1-2-3 Come Do A Few More Scarecrow Activities With Me
I enjoy making ABC cards; they don't take that long, so I'm always happy to oblige special requests, even if they come from only one visitor. I think others will also enjoy them as well.
Click on the link to view/download the scarecrow alphabet cards, along with a 3-page tip list of what else to use them for, and some "Kaboom!" cards to make alphabet games even more fun.
Click on the link to view/download The Scarecrow's Nose Shape Slider. For extra pizzazz I added "straw" that was made by running yellow construction paper through my husband's shredder!
Children are bound to get antsy when doing seatwork, so I liked to include some gross motor activities to help get the "wiggles" out. Brain breaks are equally important. I tried to include my theme whenever I could.
One of my Y5's favorite movement-songs was This Scarecrow. It's sung to the tune of This Old Man. The packet is filled with lots of silly rhyming fun.
I hope your kiddo's enjoy "snapping, clapping, tapping, and slapping" as much as mine did. Click on the link to view/download it.
Finally, because it's difficult to fit in science to an already packed day, I try and design things that incorporate some science, along with a variety of other Common Core State Standards. My Scarecrow's Senses does just that.
Students read, trace, write, add end punctuation, underline the adjectives and color. After asking the scarecrow what he see's, hears, feels, smells and tastes, it's the child's turn to write about their autumn senses. Click on the link to view/download My Scarecrow's Senses.
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"For in every adult there dwells the child that was, and in every child there lies the adult that will be." -John Connolly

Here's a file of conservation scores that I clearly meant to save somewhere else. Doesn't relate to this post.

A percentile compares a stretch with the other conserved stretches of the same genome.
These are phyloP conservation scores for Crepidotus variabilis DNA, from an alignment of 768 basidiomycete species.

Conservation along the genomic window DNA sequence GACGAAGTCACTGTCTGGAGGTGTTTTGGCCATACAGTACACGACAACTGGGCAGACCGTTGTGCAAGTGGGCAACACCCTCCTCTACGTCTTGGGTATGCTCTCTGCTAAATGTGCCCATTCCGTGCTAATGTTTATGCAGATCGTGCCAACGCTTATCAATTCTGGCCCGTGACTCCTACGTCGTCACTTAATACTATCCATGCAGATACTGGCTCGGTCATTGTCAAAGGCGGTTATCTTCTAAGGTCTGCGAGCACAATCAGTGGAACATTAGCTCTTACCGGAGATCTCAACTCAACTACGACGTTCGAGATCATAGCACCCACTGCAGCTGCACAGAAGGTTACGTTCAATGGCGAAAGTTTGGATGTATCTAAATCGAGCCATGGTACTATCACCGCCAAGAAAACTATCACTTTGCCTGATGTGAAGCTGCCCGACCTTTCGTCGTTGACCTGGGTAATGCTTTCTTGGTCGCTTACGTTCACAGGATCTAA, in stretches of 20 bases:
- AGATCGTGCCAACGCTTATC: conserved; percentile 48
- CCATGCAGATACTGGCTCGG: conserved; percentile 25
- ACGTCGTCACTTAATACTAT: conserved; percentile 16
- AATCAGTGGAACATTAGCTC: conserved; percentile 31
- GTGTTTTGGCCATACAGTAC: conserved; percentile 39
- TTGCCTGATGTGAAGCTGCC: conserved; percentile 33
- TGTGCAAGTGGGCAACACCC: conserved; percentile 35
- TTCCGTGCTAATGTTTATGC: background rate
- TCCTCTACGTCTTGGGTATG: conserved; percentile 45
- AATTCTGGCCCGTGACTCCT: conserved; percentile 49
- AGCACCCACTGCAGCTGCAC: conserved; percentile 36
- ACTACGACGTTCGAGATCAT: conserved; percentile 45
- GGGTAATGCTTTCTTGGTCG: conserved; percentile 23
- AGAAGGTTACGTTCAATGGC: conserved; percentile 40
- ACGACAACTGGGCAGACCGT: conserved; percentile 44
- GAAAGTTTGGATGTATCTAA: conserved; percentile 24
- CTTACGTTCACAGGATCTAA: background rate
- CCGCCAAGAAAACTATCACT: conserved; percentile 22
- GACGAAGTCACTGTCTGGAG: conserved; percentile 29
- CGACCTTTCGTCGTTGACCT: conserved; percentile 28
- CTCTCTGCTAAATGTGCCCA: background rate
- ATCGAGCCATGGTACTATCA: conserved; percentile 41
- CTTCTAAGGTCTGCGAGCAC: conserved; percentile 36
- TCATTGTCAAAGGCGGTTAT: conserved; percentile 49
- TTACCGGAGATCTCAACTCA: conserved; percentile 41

This Old Man Is A Scarecrow!
One of my favorite themes in the fall was scarecrows. It’s a great non-Halloween theme for those schools that don’t celebrate that holiday too.
I liked to involve music and gross motor movement whenever I could, to help make learning extra fun and get the wiggles out at the same time.
Incorporating rhyming songs via music with a beat, helped children get the hang of things quickly.
This Old Man is a terrific vehicle to introduce counting. After reading that story, and playing the CD, I told my Y5’s that they were going to pretend to be scarecrows.
I showed them how a scarecrow would stand, and pointed out the 2 scarecrows we had propped in the corners of our room.
I demonstrated how to slap, clap, and snap and asked them if these words rhymed.
After passing out the manipulatives I read the teacher's edition of This Scarecrow; the students did the movements.
Afterwards, children transitioned to their desks to read, trace, write, count and spy numbers of scarecrows completing their own booklet.
Once everyone was done, we read the booklet as a whole group to reinforce concepts of print.
Click on the link to view/download This Scarecrow
My favorite scarecrow "craftivity" I did with my Y5's was the "Personal Scarecrow"
I pre-cut large sheets of construction paper into the various shapes.
Students cut and glued smaller shapes to the body portion of the scarecrow.
We reviewed them as they assembled their scarecrow.
For the head, I enlarged their school photograph on the copier.
When you enlarge to that size, it becomes pixilated so their face really does take on a burlap-scarecrow kind of appearance!
For great fine motor practice, have students snip yellow pieces of construction paper so that they look like straw.
Children glue these behind the end of the sleeves and pant legs.
I used brass brads so that the arms and legs were "jointed." The scarecrows could dance and prance down the hallway wall.
I wrote a poem for Mailbox Magazine that I posted under the scarecrows. You can imagine all of the cool comments we received.
Click on the link to view/download the Personal Scarecrow
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“Kindness is a language which the deaf can hear and the blind can see.” –Mark Twain